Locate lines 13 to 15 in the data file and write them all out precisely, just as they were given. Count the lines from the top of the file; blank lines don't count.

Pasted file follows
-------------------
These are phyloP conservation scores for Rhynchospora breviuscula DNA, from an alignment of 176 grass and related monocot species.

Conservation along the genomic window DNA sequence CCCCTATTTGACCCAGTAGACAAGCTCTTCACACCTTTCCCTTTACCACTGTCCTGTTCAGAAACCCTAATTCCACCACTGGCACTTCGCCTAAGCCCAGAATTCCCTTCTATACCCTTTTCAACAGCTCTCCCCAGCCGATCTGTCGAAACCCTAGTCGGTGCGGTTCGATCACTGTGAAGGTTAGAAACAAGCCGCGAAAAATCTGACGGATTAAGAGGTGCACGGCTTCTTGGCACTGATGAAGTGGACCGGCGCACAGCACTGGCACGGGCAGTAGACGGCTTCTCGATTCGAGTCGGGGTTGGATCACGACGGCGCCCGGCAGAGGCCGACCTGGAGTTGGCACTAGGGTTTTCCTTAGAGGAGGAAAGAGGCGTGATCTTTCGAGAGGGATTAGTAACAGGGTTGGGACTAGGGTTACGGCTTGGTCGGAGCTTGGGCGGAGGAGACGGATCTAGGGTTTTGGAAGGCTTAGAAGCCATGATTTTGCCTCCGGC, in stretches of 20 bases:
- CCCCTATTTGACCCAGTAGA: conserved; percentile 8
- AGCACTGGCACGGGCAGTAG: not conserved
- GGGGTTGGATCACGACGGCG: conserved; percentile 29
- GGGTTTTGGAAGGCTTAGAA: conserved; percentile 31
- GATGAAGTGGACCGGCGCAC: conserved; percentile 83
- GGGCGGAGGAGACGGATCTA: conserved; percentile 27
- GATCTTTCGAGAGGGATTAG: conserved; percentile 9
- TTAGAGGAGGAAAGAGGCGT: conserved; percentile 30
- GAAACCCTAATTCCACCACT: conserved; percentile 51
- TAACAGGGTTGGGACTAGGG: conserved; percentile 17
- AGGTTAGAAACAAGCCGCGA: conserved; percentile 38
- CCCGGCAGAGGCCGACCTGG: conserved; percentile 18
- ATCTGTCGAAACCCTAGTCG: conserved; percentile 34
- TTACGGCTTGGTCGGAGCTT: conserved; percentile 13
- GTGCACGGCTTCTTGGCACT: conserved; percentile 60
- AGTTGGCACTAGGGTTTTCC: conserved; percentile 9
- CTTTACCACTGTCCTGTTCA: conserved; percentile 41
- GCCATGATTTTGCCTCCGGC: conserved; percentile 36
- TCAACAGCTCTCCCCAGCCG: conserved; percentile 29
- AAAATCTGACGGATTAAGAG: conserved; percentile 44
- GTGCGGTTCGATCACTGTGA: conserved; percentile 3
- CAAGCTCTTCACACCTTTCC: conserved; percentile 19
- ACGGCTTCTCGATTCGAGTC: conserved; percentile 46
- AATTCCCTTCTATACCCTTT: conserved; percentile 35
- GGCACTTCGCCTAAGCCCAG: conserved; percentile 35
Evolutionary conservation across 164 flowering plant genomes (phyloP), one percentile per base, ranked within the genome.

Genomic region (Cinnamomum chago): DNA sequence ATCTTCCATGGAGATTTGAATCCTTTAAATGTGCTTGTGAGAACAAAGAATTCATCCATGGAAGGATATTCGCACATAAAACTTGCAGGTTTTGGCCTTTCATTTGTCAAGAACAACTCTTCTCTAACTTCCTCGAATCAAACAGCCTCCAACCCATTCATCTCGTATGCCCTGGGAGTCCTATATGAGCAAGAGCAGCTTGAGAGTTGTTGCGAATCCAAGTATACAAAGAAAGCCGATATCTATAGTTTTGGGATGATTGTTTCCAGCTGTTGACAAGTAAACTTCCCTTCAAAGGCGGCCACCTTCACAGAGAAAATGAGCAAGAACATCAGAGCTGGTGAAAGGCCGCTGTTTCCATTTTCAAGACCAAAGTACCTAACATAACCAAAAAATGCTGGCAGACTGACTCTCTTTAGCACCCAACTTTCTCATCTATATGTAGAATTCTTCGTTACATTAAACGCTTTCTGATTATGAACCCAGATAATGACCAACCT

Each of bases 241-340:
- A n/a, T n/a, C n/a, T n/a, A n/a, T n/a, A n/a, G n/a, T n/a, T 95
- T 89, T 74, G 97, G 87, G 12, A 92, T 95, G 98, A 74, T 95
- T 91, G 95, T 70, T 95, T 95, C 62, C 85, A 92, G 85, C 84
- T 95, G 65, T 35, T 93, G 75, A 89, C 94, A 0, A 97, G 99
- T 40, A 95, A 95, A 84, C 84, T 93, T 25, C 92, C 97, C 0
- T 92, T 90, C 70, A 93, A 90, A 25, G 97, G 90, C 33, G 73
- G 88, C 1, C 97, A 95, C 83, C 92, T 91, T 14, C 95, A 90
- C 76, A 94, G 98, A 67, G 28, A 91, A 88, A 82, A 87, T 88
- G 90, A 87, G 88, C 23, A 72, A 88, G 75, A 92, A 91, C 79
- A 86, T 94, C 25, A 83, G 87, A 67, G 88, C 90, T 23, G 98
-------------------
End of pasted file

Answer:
- AGGTTAGAAACAAGCCGCGA: conserved; percentile 38
- CCCGGCAGAGGCCGACCTGG: conserved; percentile 18
- ATCTGTCGAAACCCTAGTCG: conserved; percentile 34